In addition, they're now able to transport patients - some on stretchers, some hooked to ventilators or intravenous drips -- on a larger variety of aircraft than in the past, no longer having to wait for a specific plane to arrive, he said.
The C-17 Globemaster III, with its large cargo bay and ability to move up to 70 patients at a time, including as many as nine with critical injuries, is a favorite among aeromedical evacuation crews. It's quieter, vibrates less, has more temperature control than the C-141 Starlifter it replaced and "was designed thinking of the medical role" it would play, Dorlac said.
But despite the most advanced equipment and procedures, aeromedical evacuations continue to be "extremely dangerous flights," Dorlac said. Moving critical-care patients from one ward to another in a standard hospital is dangerous enough. Adding a 6,000-mile flight to the equation only adds to the risk involved, he said.
Yet advances in medicine, medical equipment and aeromedical evacuation practices are reducing the lag between when an injury occurs and when patients are considered stable enough to transport. "The Air Force is now moving patients we would never have considered moving before," Dorlac said.
And despite the multiple steps involved and inherent risk, aeromedical evacuations have a near-100 percent success rate. No patient has ever died during the flight from Afghanistan or Iraq, and the staff has lost just one patient, during transport from Landstuhl Regional Medical Center to Ramstein Air Base for a follow-on flight to the United States, Dorlac said.
"No one in the world has the capability to move the number of critically injured patients that we move," he said.
As medical personnel fine-tune aeromedical evacuation procedures and planners incorporate lessons learned into doctrine, the aeromedical evacuation rate continues to climb.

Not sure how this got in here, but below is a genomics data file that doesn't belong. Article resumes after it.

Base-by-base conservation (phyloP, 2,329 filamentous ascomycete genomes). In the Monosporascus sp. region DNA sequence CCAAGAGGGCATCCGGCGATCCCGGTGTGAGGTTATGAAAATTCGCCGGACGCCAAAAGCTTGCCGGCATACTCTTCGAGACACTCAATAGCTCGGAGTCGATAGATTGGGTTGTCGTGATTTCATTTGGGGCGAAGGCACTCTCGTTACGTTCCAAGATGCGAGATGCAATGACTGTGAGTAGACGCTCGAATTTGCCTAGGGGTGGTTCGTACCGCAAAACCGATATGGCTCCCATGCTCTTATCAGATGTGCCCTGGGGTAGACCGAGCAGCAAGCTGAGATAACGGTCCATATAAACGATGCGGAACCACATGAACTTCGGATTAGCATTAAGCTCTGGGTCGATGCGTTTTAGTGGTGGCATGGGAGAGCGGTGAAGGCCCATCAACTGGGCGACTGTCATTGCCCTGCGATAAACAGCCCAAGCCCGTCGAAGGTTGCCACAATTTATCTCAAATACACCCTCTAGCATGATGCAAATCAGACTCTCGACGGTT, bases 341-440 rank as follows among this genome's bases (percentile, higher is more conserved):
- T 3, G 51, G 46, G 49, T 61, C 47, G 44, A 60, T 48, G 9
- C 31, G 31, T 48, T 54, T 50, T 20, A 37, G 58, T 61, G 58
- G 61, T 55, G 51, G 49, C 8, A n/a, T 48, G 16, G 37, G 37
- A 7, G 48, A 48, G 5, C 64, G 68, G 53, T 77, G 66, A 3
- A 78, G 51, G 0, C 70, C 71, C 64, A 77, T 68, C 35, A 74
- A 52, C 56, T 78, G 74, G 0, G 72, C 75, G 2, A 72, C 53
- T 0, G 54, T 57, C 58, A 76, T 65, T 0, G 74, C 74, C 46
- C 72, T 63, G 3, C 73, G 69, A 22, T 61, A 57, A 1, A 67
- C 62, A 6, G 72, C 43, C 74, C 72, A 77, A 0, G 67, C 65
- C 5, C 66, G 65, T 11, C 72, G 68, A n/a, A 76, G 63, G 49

Troops who in the past would likely have died from their wounds are living, thanks to Kevlar helmets, improved body armor and up-armored vehicles. Case fatality rates for wounded are about one-half of what they were during the Vietnam War.
Officials credit the speed with which wounded troops are rushed to expert medical care for the lowest death rate among wounded troops of any war in U.S. history.
"We've definitely made some great strides in the past 10 years," Dorlac said. "The military has done as incredible job in transforming how we do medical care."
The best measure of success, Dorlac and Schlosser agree, is the feedback they get from wounded troops and their families. Some families send notes updating them on the progress of their loved ones who were never expected to survive their injuries. Others send photos and words of thanks.
"The patients are the best reward," Schlosser said. "They are our heroes and represent so much to us. They're our success story."
But Schlosser stressed that there's still work ahead to improve on the aeromedical evacuation system. "We're not done. We continue to work daily on process improvement," looking for better communication, better equipment and better procedures, he said.